Fleet News

Just how low can car rental prices go..?

The recent entrance of new players into the rental market advertising low costs, and trumpeting their intention of shaking up the established big names has created a flurry of publicity.

Despite numerous attempts by the major operators to differentiate themselves through quality of service, the daily rental rate is still absolutely crucial in attracting and retaining customers, irrespective of whether they are travelling for business or pleasure. So is it really possible for a new entrant to achieve acceptable profits while offering very low prices, and are the existing players bloated and complacent?

The major 'drivers' of bottom line performance in any rental company are (not necessarily in order) revenue per day, utilisation, fleet costs, and overheads such as office expenses. Let's look at each of these items.

For at least the past decade, and probably longer, rental rates have failed to keep pace with either inflation or the cost pressures which are specific to the industry. In their efforts to grow and/or protect market share the major operators have continually used pricing as a weapon.

Pricing is not so fluid that some companies no longer produce retail tariffs. Corporate customers have been able to use their buying power in this cut-throat environment to drive down prices, and retail buyers have also found themselves on the receiving end of some very attractive offers, especially over weekend periods when utilisation rates are lower. The current era of low inflation, and pressure on manufacturers to reduce new car prices in certain markets, now makes it difficult for the rental industry to present a compelling case to raise prices. So, by historic standards, daily rates are poor and this situation is unlikely to improve.

Turning to utilisation, the advent of new technology has enabled rental companies to improve fleet control and utilisation. However, most of the benefits in this area have already been harvested and it is likely that any further gains will be marginal. In any event, there are limits beyond which it is not sensible to go - achieving 100% may not be clever if it means that you do not have a car available for the customer without a reservation.

Moving on to fleet costs, for rental companies these consist mostly of depreciation and funding charges. Interest rates have certainly fallen, but the benefit has been far outstripped by relentless pressure on depreciation costs.

This has been brought about largely by deteriorating residual values resulting from the over-supply and disorderly marketing of new vehicles. Lower residual values have not been matched by bigger discounts from suppliers and this has led to a widening depreciation gap. A more recent phenomenon is the steep rise in pre-sale refurbishment costs as trade buyers use the excess of used cars to demand high preparation standards.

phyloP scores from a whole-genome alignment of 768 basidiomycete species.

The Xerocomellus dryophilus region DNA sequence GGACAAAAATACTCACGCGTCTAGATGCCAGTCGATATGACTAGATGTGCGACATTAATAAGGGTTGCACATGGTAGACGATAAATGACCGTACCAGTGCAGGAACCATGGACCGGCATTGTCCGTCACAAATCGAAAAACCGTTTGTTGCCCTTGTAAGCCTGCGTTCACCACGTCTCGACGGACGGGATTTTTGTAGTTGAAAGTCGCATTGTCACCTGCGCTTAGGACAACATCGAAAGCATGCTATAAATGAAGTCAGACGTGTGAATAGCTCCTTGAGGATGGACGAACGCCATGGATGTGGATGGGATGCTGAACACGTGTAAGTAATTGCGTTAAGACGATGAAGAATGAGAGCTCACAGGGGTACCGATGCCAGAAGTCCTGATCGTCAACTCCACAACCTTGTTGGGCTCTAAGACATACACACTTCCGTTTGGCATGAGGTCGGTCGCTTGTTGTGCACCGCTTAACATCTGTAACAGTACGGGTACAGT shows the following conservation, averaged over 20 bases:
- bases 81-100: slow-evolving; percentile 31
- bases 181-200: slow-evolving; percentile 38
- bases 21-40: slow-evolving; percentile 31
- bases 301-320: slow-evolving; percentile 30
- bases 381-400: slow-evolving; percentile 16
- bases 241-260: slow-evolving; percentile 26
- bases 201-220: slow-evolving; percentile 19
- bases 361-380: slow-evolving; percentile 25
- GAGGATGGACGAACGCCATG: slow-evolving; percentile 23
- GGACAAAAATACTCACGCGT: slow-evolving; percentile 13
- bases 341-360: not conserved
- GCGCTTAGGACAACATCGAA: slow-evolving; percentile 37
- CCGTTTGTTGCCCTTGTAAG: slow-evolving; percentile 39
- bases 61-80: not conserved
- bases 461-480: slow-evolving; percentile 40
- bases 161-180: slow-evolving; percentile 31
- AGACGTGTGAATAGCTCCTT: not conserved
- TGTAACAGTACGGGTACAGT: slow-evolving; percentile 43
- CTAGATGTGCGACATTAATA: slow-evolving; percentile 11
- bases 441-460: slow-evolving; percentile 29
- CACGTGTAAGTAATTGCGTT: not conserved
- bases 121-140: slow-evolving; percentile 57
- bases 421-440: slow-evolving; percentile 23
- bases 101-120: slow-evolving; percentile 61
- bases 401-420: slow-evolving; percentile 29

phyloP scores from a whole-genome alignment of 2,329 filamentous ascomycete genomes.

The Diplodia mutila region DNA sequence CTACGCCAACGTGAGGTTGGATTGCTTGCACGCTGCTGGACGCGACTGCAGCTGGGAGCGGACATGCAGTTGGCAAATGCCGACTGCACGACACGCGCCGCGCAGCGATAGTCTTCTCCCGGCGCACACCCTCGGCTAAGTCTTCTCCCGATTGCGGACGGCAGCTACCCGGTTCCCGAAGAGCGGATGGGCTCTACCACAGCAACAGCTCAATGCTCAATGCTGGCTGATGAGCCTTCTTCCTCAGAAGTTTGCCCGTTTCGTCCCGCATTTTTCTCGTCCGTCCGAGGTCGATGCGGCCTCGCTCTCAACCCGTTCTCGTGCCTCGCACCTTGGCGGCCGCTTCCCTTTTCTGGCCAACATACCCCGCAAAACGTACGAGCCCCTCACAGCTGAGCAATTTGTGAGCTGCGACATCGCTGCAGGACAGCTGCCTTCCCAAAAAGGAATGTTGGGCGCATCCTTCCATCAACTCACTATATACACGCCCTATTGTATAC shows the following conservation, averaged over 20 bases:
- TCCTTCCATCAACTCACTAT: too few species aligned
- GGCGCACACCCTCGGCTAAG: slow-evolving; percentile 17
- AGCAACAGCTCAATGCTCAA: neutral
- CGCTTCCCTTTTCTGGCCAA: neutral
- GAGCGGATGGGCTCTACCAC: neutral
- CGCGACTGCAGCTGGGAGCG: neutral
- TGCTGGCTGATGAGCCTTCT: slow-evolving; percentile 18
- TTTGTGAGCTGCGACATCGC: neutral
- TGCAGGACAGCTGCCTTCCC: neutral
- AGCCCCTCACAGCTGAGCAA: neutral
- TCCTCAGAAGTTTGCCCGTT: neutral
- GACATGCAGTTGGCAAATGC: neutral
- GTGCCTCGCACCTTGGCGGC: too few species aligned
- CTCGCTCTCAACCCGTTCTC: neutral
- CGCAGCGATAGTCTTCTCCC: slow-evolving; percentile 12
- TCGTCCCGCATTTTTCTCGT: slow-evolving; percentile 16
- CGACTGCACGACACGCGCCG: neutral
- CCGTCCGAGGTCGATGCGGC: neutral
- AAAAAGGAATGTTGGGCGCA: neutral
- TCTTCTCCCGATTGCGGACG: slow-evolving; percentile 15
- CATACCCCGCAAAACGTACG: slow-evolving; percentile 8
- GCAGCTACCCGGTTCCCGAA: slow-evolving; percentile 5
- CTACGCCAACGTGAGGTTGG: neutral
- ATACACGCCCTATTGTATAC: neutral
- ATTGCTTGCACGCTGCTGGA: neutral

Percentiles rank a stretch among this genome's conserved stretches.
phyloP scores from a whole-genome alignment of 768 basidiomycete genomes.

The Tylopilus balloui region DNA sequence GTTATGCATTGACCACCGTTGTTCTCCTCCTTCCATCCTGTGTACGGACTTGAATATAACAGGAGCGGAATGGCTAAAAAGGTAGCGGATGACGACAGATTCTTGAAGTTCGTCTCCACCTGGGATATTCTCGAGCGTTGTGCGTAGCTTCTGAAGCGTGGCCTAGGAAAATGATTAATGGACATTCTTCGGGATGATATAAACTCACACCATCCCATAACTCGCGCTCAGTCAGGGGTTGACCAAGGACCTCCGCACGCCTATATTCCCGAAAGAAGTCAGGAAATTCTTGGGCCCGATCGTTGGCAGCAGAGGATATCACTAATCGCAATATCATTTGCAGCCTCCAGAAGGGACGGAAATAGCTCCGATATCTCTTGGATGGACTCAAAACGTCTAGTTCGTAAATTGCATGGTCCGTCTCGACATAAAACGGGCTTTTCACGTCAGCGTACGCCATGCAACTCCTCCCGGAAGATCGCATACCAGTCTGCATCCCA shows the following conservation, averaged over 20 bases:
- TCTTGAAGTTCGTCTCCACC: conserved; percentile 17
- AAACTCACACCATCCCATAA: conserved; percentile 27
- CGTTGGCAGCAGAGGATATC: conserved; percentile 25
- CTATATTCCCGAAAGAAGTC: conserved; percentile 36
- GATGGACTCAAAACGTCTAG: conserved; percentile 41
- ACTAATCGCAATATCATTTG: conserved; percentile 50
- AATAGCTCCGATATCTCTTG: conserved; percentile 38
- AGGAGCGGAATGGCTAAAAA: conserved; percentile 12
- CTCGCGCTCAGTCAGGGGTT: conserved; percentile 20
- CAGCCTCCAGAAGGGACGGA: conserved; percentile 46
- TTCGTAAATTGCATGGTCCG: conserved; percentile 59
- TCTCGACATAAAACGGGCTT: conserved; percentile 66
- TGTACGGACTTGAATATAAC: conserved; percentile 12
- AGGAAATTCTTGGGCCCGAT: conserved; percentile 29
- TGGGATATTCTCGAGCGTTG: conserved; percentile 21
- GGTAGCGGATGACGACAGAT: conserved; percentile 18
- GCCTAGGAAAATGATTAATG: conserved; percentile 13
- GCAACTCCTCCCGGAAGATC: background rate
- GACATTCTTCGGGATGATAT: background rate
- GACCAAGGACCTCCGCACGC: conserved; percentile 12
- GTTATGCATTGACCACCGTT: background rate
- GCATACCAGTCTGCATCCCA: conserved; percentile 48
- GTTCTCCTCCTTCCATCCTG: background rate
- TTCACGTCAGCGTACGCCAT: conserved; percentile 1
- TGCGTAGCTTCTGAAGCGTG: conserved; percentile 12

That just leaves office overheads to consider. Here again, technology has already delivered efficiencies and there is every reason to expect that the internet will produce further savings, particularly in the reservations area. Staff costs have risen at least in line with inflation, and will probably continue to do so unless unemployment rises. Delivery and collection also generates large staffing costs.

Rental rates are under pressure, utilisation is already high, fleet costs are unlikely to reduce, staff costs will not come down. New technology should deliver savings. How, then, can the 'new kids on the block' afford to offer prices which undercut market rates by such a big margin?

First, as start-up companies, they have no personnel or IT 'baggage' and can take full advantage of lean overhead structures and new technology.

Second, they may have negotiated unusually low fleet holding costs by persuading manufacturers that having dot.com in the trading name is a panacea to the problems facing existing operators.

Third, and most important, in order to attain critical mass they have to either expand the market or take conquest business. History shows that the quickest way of delivering volume is by offering very low prices. In the longer term, it may be difficult to sustain the aggressive pricing strategy needed to launch a new company. So should Fleet News Europe readers take advantage of the attractive prices these dot.com rental companies are promoting? That has to be your decision, but before using them you should check carefully for such items as excess mileage, and late return charges. Competition is healthy for any industry, and the dot.com rental companies will certainly keep the big boys on their toes. Who knows, if the new arrivals do succeed we may well see the established big operators setting up their own low cost operations in the same way that British Airways launched Go!

  • David Willsher, can be contacted on +32 2345 7992. (August 2000)
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